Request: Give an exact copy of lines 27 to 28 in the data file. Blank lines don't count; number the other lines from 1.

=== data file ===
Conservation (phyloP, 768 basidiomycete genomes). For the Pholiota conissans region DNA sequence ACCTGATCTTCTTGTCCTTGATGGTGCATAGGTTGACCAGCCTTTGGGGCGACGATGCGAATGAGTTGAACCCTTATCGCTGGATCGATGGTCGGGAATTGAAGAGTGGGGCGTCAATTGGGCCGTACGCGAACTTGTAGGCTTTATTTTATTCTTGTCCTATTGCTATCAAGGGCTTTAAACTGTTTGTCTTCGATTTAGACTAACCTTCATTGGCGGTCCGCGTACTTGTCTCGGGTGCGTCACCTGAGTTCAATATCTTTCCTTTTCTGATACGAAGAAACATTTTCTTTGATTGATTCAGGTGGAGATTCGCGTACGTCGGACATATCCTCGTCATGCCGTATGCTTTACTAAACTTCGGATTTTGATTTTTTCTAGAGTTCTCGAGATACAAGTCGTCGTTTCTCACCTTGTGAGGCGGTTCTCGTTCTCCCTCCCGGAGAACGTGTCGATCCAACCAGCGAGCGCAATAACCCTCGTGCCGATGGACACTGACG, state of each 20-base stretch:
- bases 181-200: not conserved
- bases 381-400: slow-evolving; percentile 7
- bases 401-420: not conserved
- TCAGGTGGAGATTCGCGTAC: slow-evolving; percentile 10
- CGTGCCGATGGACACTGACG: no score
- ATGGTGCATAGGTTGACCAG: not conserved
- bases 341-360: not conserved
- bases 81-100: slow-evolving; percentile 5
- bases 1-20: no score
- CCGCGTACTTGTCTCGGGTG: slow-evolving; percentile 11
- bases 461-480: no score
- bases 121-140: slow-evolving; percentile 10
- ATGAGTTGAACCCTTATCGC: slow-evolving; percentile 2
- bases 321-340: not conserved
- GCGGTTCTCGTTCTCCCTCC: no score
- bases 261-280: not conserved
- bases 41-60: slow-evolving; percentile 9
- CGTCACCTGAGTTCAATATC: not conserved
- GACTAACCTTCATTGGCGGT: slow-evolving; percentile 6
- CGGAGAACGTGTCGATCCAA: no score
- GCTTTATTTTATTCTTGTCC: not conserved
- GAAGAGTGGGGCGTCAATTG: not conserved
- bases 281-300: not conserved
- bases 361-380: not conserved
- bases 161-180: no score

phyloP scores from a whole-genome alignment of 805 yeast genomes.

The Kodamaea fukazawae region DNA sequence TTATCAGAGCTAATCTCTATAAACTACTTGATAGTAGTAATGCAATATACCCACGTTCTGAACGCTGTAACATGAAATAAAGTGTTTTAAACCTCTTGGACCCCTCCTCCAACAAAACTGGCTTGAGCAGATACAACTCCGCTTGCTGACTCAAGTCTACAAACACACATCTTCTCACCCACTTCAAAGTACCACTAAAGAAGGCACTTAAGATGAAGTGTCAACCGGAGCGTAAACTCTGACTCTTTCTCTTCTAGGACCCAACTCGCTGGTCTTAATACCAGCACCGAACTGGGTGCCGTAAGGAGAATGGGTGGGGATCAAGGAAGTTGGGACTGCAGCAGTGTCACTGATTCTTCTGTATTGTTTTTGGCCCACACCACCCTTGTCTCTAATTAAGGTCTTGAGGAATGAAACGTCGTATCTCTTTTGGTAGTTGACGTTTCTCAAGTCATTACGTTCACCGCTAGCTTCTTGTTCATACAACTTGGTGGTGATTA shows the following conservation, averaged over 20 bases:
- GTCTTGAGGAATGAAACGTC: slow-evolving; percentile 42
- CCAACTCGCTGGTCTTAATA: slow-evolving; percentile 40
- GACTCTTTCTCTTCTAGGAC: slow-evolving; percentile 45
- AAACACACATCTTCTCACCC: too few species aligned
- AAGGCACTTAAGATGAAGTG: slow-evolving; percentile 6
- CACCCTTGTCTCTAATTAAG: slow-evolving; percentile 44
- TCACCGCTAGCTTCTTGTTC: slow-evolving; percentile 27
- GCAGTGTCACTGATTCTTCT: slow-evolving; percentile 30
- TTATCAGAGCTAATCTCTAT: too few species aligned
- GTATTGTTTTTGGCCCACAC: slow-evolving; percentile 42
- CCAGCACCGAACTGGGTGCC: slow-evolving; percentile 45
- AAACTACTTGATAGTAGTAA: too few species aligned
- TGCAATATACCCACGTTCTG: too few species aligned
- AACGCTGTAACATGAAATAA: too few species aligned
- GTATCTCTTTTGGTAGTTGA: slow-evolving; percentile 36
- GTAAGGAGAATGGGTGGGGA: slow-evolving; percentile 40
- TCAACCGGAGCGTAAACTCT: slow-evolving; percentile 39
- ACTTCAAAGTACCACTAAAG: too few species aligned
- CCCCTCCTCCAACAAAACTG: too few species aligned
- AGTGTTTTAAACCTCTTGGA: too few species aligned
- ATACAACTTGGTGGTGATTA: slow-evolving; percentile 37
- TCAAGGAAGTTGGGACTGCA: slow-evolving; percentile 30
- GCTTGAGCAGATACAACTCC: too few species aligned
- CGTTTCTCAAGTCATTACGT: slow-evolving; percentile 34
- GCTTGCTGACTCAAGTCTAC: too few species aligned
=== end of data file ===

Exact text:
phyloP scores from a whole-genome alignment of 805 yeast genomes.

The Kodamaea fukazawae region DNA sequence TTATCAGAGCTAATCTCTATAAACTACTTGATAGTAGTAATGCAATATACCCACGTTCTGAACGCTGTAACATGAAATAAAGTGTTTTAAACCTCTTGGACCCCTCCTCCAACAAAACTGGCTTGAGCAGATACAACTCCGCTTGCTGACTCAAGTCTACAAACACACATCTTCTCACCCACTTCAAAGTACCACTAAAGAAGGCACTTAAGATGAAGTGTCAACCGGAGCGTAAACTCTGACTCTTTCTCTTCTAGGACCCAACTCGCTGGTCTTAATACCAGCACCGAACTGGGTGCCGTAAGGAGAATGGGTGGGGATCAAGGAAGTTGGGACTGCAGCAGTGTCACTGATTCTTCTGTATTGTTTTTGGCCCACACCACCCTTGTCTCTAATTAAGGTCTTGAGGAATGAAACGTCGTATCTCTTTTGGTAGTTGACGTTTCTCAAGTCATTACGTTCACCGCTAGCTTCTTGTTCATACAACTTGGTGGTGATTA shows the following conservation, averaged over 20 bases: